Ackees, Callaloo & Smoked Haddock

Ackees, Callaloo & Smoked Haddock
Native to tropical Western Africa consumption of ackee fruit takes place mainly in Jamaica and is a staple of Jamaican cuisine, their national fruit and the key component of their national dish - Ackee & Saltfish.

Notice the order of the words? Ackees are the attraction, saltfish is the sideshow.

Ackee is related to the lychee and produces a pear-shaped fruit. Green unripened fruit can lead to poisoning. When ripe, the fruit bursts open to reveal a bright orange/yellow flesh, perfectly edible with the consistency of lightly scrambled egg.

Callaloo, again Jamaican, traditionally uses amaranth leaves as the main constituent ingredient.

Amaranth is a superb source of vitamins including vitamin A, vitamin K, vitamin B6, vitamin C, riboflavin and folate; dietary minerals including calcium, iron, magnesium, phosphorus, potassium, zinc, copper and manganese. Paleo superfood!

I can get both of these ingredients canned and keep them in as store cupboard staples for times just like these - when I want a quick and tasty dinner with minimal fuss and preparation.


Smoked haddock, ackees and callaloo.

Butter, cooking fat, carrot, Scotch Bonnet pepper, garlic, scallions, tomato, egg, rice, black pepper and sea salt.

Lemon and parsley.

Smoked Haddock

Wrap your smoked haddock in kitchen foil with a little butter and commit to the oven set to 180C (350F?) for 20 minutes.


Boil an egg per person.


Boil your rice, press into a greased ramekin and place upside down in the corner on a waiting plate. The rice will keep warm while you cook the rest of the dish and once the ramekin is removed will leave a pleasant mound of rice on your plate.

If rice is not within your ancestral template, don't worry ...

Traditionally, Ackee & Saltfish would be eaten with some plantain, breadfruit, yam, fried dumplings or hard dough bread. Plantain, breadfruit or yam would work out really well, as would these bread balls. That, or there's always cauliflower rice.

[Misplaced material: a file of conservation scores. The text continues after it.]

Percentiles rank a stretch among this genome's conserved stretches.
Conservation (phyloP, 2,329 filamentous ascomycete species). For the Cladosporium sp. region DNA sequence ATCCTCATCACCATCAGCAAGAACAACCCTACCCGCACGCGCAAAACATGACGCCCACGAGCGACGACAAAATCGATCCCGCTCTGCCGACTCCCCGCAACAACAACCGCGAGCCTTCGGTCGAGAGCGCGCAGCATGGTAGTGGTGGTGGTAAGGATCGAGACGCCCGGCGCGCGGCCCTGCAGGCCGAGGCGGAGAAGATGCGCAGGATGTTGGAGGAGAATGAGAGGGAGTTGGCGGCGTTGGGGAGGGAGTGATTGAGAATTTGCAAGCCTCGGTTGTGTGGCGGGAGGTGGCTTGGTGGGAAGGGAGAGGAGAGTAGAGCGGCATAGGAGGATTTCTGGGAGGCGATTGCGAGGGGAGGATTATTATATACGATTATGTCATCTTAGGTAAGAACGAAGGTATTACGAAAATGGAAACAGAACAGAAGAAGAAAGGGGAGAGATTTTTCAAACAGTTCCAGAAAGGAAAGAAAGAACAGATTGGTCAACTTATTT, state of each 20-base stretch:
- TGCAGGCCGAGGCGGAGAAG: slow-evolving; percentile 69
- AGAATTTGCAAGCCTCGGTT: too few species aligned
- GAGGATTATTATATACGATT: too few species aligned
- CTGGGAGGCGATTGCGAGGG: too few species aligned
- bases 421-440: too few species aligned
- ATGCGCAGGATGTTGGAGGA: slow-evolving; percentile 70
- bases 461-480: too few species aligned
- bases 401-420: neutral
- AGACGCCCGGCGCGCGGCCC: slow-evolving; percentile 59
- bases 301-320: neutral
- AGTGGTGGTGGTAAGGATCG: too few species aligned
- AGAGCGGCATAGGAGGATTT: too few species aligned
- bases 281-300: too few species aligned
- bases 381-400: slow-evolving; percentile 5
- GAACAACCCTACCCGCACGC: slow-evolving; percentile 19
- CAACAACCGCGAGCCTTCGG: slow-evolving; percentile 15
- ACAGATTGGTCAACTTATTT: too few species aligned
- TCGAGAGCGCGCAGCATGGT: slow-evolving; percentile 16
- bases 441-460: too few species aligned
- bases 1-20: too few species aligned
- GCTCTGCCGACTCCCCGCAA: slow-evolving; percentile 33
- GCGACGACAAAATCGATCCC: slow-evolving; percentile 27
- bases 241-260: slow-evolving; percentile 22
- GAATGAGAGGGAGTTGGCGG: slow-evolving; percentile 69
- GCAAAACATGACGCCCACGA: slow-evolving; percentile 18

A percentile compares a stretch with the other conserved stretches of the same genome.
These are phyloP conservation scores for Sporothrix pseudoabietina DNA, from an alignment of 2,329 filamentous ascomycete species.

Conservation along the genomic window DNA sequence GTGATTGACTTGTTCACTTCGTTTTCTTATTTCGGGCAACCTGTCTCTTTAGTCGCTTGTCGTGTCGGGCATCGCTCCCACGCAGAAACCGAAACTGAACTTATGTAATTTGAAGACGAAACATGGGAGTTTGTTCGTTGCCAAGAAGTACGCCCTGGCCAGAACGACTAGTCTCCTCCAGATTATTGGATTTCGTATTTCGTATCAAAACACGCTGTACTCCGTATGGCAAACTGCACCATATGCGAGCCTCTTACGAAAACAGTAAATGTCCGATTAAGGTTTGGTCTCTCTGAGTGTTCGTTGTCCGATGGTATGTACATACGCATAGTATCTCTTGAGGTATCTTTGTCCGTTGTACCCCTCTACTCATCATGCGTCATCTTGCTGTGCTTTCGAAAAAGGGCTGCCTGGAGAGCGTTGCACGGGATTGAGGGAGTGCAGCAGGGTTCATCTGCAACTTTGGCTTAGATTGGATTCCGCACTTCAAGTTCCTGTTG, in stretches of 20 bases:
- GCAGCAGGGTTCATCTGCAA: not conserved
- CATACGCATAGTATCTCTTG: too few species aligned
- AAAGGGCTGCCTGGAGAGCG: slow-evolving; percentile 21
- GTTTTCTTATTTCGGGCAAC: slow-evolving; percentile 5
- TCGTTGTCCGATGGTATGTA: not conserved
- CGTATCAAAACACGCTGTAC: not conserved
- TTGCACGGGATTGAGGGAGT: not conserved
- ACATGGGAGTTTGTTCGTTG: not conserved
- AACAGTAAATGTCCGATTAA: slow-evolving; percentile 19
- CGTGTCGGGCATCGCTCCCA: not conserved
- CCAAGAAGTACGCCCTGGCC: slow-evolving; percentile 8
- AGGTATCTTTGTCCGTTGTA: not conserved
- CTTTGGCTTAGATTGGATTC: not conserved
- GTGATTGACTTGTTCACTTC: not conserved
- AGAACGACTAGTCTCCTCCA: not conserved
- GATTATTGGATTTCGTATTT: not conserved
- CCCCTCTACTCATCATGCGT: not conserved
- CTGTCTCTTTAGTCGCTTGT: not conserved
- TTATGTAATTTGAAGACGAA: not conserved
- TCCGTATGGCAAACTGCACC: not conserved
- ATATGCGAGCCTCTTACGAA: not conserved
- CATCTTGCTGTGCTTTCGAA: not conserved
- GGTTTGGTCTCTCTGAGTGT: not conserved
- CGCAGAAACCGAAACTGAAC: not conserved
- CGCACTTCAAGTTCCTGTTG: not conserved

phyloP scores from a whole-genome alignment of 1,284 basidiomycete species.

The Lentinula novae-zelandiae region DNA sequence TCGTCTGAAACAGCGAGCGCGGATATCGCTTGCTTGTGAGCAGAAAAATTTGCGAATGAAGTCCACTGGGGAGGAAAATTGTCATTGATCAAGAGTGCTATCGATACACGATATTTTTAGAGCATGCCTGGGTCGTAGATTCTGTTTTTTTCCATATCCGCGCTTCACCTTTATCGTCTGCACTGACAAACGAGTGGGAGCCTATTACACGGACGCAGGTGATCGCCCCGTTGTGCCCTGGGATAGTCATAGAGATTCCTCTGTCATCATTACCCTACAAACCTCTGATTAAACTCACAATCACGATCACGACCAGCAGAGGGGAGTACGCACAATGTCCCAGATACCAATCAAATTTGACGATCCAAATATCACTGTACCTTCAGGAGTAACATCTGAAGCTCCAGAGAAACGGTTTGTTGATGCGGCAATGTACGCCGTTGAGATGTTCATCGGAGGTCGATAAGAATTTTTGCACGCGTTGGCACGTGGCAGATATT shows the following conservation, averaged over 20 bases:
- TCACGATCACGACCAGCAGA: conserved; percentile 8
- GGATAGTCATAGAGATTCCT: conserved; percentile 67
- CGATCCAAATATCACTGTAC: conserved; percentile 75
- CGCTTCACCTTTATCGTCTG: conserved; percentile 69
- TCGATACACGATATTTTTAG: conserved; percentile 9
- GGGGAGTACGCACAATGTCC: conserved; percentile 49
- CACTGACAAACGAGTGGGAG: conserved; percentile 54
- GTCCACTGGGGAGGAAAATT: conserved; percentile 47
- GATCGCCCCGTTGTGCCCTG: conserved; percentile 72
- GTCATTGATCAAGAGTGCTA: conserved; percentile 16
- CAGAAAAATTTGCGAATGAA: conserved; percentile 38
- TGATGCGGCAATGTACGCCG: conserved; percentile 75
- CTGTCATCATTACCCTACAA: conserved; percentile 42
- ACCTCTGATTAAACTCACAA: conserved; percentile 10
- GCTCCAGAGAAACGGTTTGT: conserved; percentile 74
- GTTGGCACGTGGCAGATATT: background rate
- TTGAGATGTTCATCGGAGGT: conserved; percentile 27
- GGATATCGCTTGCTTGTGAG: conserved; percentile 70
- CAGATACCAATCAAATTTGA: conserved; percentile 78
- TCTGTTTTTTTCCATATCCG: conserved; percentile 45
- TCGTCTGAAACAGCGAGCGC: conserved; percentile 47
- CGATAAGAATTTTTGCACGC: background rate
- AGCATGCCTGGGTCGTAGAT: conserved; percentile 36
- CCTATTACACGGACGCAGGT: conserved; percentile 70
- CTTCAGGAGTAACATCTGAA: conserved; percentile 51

Meanwhile, warm the callaloo through in a pan and just keep warm while you cook the rest of the dish. Add a generous knob of butter just before serving.


Drain the ackees. Slice up some carrot into long matchsticks. Dice tomatoes and shred scallions - that's spring onions. Finely shred a Scotch Bonnet pepper.

Melt your favourite paleo cooking fat in a heavy-based pan. I went with goose fat, but coconut oil would be really good. Toss the carrot through a few times - you want the carrot warm, but not sogged. Just a little cooking is perfect.

Add in the ackees. Toss well and warm through.

Now the Scotch Bonnet pepper, shredded. Use it all if you like it hot, just a bit if you only like a likkle tickle. Garlic, too - skinned and sliced thinly.

Finally, the scallions and tomato just to toss through and serve out. Salt and pepper to taste. Remember, the smoked haddock might be salty, so go easy there.


Serve this lot in the middle of the plate, pushing a bowl of callaloo onto the plate and lay a couple of egg halves on top. Callaloo and eggs are just lovely together - in fact, a sort of Eggs Florentine could be put together using callaloo.

What a lovely spread of colour! If the callaloo was not alongside, I'd wilt some spinach into the ackees.

Retrieve the haddock from the oven and lay over the ackees, butter poured over and wedge of lemon with a sprig of parsley to garnish. Eat.